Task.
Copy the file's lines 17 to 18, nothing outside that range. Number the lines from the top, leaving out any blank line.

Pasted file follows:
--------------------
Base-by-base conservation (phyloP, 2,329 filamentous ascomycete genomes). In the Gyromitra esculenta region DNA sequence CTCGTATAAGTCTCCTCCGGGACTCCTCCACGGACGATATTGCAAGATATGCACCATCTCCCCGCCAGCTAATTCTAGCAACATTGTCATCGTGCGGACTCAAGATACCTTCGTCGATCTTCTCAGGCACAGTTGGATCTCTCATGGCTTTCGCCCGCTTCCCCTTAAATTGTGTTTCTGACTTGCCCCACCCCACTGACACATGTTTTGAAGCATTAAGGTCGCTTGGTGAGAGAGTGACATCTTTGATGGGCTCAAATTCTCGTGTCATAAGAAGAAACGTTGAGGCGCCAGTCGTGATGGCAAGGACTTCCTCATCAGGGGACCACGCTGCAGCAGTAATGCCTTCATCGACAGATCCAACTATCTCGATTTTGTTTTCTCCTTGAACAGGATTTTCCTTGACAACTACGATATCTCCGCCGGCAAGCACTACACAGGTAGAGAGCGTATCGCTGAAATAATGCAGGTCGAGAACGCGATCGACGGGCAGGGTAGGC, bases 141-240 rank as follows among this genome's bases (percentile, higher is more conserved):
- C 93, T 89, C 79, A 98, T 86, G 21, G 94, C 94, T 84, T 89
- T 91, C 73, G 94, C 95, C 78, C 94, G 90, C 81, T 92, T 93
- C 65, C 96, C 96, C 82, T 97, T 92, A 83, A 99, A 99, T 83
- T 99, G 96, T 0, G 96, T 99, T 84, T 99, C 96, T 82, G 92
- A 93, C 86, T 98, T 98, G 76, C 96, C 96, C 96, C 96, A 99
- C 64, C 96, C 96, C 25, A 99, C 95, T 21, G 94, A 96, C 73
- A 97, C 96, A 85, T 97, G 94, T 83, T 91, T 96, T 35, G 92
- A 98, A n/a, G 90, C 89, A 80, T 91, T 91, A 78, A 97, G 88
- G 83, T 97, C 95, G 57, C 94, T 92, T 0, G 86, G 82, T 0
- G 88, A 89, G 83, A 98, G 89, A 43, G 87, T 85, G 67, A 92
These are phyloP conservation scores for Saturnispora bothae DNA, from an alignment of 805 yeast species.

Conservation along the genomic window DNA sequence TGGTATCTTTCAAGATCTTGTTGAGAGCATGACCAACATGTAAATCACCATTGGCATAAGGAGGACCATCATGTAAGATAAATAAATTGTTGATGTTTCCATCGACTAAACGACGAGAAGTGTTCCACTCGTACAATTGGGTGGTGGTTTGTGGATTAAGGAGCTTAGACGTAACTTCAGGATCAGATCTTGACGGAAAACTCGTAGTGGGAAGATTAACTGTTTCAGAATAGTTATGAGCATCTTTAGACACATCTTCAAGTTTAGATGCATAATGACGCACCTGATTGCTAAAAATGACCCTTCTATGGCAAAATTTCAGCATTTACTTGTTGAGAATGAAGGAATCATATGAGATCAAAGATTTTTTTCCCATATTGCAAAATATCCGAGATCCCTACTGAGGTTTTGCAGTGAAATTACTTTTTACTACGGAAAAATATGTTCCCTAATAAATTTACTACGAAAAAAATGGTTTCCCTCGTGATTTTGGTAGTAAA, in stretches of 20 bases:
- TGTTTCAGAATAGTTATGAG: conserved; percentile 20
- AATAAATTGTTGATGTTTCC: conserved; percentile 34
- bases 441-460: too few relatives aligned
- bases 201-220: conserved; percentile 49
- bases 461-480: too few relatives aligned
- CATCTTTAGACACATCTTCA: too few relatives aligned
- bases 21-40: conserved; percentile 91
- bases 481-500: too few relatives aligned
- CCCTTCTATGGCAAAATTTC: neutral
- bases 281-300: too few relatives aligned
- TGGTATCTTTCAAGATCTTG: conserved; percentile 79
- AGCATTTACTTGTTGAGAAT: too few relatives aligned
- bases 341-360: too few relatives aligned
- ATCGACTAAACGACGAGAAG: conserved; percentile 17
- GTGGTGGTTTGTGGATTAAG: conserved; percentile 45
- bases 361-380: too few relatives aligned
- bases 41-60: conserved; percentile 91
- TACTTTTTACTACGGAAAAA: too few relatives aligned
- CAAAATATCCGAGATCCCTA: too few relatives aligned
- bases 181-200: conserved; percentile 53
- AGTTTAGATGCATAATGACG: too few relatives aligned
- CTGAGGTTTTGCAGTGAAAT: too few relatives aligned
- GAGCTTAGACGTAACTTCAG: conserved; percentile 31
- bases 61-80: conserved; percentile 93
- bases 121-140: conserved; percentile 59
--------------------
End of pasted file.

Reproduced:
- bases 201-220: conserved; percentile 49
- bases 461-480: too few relatives aligned